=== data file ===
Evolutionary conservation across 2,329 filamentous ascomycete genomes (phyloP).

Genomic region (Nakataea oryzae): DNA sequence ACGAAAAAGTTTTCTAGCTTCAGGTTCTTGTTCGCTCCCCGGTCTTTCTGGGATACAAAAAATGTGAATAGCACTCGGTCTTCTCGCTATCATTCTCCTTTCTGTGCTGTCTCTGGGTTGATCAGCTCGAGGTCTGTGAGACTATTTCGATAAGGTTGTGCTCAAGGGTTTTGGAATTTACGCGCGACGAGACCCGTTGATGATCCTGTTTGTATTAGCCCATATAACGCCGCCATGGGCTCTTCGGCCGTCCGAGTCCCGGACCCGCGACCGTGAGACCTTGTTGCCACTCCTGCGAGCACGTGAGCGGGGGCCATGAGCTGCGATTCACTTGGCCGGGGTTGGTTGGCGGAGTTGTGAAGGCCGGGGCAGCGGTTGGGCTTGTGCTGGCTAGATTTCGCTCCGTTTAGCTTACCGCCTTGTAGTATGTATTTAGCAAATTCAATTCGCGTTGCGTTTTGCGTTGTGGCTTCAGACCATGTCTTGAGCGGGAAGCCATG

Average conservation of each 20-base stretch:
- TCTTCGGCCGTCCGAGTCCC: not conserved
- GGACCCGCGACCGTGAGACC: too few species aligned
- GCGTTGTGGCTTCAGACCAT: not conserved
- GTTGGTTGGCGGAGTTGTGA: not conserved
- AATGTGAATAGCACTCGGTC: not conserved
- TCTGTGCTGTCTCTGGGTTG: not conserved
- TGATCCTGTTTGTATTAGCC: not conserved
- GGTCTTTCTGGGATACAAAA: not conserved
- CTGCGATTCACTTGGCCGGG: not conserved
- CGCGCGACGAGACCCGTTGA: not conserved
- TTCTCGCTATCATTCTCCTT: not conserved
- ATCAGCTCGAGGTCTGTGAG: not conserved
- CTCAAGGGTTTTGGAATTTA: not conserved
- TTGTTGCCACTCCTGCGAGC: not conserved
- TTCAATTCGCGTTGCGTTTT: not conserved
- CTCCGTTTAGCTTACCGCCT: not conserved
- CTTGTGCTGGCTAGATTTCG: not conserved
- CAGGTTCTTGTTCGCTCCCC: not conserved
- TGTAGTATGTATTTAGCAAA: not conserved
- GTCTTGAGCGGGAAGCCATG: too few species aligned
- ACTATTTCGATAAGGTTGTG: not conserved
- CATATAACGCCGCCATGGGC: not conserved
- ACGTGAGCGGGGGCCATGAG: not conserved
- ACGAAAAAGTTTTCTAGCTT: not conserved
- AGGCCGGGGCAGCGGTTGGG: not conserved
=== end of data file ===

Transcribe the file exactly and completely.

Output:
Evolutionary conservation across 2,329 filamentous ascomycete genomes (phyloP).

Genomic region (Nakataea oryzae): DNA sequence ACGAAAAAGTTTTCTAGCTTCAGGTTCTTGTTCGCTCCCCGGTCTTTCTGGGATACAAAAAATGTGAATAGCACTCGGTCTTCTCGCTATCATTCTCCTTTCTGTGCTGTCTCTGGGTTGATCAGCTCGAGGTCTGTGAGACTATTTCGATAAGGTTGTGCTCAAGGGTTTTGGAATTTACGCGCGACGAGACCCGTTGATGATCCTGTTTGTATTAGCCCATATAACGCCGCCATGGGCTCTTCGGCCGTCCGAGTCCCGGACCCGCGACCGTGAGACCTTGTTGCCACTCCTGCGAGCACGTGAGCGGGGGCCATGAGCTGCGATTCACTTGGCCGGGGTTGGTTGGCGGAGTTGTGAAGGCCGGGGCAGCGGTTGGGCTTGTGCTGGCTAGATTTCGCTCCGTTTAGCTTACCGCCTTGTAGTATGTATTTAGCAAATTCAATTCGCGTTGCGTTTTGCGTTGTGGCTTCAGACCATGTCTTGAGCGGGAAGCCATG

Average conservation of each 20-base stretch:
- TCTTCGGCCGTCCGAGTCCC: not conserved
- GGACCCGCGACCGTGAGACC: too few species aligned
- GCGTTGTGGCTTCAGACCAT: not conserved
- GTTGGTTGGCGGAGTTGTGA: not conserved
- AATGTGAATAGCACTCGGTC: not conserved
- TCTGTGCTGTCTCTGGGTTG: not conserved
- TGATCCTGTTTGTATTAGCC: not conserved
- GGTCTTTCTGGGATACAAAA: not conserved
- CTGCGATTCACTTGGCCGGG: not conserved
- CGCGCGACGAGACCCGTTGA: not conserved
- TTCTCGCTATCATTCTCCTT: not conserved
- ATCAGCTCGAGGTCTGTGAG: not conserved
- CTCAAGGGTTTTGGAATTTA: not conserved
- TTGTTGCCACTCCTGCGAGC: not conserved
- TTCAATTCGCGTTGCGTTTT: not conserved
- CTCCGTTTAGCTTACCGCCT: not conserved
- CTTGTGCTGGCTAGATTTCG: not conserved
- CAGGTTCTTGTTCGCTCCCC: not conserved
- TGTAGTATGTATTTAGCAAA: not conserved
- GTCTTGAGCGGGAAGCCATG: too few species aligned
- ACTATTTCGATAAGGTTGTG: not conserved
- CATATAACGCCGCCATGGGC: not conserved
- ACGTGAGCGGGGGCCATGAG: not conserved
- ACGAAAAAGTTTTCTAGCTT: not conserved
- AGGCCGGGGCAGCGGTTGGG: not conserved